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FROM THE ANTHOLOGY: Iran and the Bomb 2: A New Hope

Why Israel Is So Afraid

Iran, the United States, and the Bomb

Israelis look on as Israeli air force jets fly in formation over the Mediterranean Sea during celebrations for Israel's Independence Day, April 26, 2012. Nir Elias / Courtesy Reuters

The Obama administration is hoping that its recent deal with Iran will make the Middle East more stable. But the opposite outcome is at least as likely. For Israel in particular, the deal is a bad omen -- not because of what it says about the prospect of Iran obtaining nuclear weapons but because of what many fear it says about the United States’ commitment to Israeli security. In addition to believing that the agreement itself is no good, Israelis suspect that the United States’ pursuit of it signals the end of deep U.S. involvement in the region, upon which Israel has long relied to overcome isolation. Without the American safety net, Israel could now defy U.S. expectations and attempt to deal with emergent threats preemptively, disproportionately, and entirely unilaterally.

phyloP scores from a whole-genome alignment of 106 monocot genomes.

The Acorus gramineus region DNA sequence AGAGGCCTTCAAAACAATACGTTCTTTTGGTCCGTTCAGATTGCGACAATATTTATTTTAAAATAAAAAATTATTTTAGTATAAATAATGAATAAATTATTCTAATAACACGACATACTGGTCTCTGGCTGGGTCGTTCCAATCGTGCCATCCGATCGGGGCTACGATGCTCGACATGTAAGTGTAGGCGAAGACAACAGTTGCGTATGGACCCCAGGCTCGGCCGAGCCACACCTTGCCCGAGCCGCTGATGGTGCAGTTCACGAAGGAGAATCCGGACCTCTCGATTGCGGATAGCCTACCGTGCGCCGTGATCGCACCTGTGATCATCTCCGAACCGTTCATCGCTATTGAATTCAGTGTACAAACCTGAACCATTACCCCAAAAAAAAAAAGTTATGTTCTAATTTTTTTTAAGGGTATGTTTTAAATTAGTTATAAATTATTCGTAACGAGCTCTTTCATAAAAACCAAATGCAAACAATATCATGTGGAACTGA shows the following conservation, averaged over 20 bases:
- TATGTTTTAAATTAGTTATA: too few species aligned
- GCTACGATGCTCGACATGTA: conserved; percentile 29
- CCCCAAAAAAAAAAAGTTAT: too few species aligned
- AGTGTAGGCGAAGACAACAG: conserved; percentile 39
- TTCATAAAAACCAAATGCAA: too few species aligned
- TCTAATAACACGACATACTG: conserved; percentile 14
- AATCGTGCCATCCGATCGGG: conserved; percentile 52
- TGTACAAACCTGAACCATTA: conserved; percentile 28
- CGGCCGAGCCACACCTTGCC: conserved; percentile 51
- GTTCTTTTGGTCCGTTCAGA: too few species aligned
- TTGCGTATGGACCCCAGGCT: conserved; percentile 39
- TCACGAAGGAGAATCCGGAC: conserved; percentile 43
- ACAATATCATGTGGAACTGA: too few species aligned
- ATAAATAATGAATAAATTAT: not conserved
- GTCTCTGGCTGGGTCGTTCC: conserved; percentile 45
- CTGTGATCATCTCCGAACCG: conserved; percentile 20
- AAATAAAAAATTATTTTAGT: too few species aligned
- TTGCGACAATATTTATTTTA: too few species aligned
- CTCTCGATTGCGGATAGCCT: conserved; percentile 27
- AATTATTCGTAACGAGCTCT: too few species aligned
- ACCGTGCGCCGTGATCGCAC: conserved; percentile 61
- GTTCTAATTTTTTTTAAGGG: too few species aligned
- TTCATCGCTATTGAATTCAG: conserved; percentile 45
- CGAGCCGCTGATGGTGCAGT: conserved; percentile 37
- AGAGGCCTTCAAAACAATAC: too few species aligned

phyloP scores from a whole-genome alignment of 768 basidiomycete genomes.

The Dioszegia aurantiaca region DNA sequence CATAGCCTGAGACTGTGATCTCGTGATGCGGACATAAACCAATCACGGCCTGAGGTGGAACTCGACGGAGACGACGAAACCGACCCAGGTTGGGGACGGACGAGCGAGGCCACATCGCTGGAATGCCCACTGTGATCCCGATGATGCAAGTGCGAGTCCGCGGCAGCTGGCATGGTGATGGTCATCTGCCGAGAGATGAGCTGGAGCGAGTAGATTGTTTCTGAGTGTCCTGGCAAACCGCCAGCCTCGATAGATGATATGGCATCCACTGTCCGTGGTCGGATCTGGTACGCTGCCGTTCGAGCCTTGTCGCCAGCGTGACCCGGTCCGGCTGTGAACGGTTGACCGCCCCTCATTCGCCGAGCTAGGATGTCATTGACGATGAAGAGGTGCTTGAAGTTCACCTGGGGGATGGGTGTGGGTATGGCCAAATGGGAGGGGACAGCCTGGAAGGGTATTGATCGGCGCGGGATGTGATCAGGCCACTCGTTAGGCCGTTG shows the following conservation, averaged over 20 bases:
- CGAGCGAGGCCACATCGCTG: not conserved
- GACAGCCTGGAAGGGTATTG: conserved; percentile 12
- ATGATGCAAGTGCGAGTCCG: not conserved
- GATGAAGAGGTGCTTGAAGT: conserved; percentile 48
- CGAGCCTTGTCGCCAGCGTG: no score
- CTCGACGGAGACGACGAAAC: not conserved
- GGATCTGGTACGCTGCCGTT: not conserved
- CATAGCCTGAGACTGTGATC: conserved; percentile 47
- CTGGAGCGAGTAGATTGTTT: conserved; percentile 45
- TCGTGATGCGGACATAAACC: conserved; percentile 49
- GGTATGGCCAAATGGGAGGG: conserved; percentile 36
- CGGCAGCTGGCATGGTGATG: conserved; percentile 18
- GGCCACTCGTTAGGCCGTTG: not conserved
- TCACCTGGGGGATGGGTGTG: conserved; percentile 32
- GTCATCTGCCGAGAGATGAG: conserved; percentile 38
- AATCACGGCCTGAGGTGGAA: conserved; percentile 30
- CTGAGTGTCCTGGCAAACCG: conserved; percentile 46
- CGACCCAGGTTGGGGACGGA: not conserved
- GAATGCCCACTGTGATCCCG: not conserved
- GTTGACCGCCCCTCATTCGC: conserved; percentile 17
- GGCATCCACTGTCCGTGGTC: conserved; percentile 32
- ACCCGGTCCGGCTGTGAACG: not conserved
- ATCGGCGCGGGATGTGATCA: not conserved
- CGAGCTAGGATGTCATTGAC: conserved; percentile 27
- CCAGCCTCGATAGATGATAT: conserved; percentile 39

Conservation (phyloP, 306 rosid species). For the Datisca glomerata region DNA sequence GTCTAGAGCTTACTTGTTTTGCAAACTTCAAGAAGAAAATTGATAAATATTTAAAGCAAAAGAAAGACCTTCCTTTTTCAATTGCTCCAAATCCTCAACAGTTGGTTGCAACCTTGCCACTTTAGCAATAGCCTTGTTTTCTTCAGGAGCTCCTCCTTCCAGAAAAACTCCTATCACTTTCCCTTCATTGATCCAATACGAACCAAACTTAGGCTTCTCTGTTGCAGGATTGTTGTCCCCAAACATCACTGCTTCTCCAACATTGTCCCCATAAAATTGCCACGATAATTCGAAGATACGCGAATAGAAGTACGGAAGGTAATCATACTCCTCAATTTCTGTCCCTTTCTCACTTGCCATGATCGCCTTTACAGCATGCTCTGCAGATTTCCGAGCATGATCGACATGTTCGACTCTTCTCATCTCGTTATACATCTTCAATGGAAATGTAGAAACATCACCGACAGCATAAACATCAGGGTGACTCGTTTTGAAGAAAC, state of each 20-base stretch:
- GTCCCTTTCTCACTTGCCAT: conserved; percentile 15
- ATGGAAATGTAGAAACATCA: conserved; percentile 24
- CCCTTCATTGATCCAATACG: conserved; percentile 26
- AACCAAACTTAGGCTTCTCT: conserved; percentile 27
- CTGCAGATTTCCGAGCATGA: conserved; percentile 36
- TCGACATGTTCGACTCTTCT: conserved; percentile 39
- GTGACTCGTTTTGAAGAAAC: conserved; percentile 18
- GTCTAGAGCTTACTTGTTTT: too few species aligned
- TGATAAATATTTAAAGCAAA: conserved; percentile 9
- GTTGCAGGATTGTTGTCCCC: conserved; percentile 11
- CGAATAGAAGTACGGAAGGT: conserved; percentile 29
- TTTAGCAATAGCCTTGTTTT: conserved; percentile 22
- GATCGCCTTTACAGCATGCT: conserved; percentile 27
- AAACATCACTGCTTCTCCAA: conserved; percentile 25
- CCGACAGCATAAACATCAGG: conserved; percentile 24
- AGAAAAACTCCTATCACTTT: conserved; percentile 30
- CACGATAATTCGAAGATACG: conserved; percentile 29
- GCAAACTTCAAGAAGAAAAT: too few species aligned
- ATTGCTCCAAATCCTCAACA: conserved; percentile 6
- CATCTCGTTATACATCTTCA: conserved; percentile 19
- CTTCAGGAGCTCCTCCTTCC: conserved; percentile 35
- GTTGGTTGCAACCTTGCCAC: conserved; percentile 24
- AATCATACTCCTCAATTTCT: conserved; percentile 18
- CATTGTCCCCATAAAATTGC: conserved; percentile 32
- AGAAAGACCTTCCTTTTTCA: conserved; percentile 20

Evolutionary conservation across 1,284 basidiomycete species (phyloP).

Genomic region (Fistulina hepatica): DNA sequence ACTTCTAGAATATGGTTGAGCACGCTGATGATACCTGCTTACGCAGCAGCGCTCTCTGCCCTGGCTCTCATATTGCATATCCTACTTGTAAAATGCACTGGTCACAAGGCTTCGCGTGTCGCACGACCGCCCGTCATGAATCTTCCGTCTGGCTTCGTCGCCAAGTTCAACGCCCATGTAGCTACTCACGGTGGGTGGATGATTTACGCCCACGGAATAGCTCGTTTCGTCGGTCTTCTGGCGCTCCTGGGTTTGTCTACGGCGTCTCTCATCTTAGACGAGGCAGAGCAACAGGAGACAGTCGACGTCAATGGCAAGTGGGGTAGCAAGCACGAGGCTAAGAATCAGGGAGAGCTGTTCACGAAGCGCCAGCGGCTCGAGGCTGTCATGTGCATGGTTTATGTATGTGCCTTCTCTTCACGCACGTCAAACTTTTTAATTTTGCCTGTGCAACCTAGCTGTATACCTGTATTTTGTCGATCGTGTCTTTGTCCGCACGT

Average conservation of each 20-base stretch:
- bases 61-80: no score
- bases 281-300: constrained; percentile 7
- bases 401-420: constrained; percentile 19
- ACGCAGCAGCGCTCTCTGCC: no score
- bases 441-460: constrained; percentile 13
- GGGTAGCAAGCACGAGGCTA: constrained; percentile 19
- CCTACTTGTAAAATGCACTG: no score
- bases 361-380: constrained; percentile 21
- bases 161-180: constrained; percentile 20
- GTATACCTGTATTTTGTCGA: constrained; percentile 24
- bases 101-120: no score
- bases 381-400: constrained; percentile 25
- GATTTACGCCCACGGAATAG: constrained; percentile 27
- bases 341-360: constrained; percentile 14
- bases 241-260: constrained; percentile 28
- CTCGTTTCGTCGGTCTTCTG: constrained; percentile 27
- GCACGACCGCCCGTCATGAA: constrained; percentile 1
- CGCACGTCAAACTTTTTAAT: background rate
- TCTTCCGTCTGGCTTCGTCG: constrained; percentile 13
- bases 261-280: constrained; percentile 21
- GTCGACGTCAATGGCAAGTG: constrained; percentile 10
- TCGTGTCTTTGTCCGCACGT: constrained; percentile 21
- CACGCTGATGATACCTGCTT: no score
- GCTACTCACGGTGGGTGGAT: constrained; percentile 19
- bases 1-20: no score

By some estimates, Israel has never been safer. The peace treaty with Egypt, the cornerstone of Israel’s

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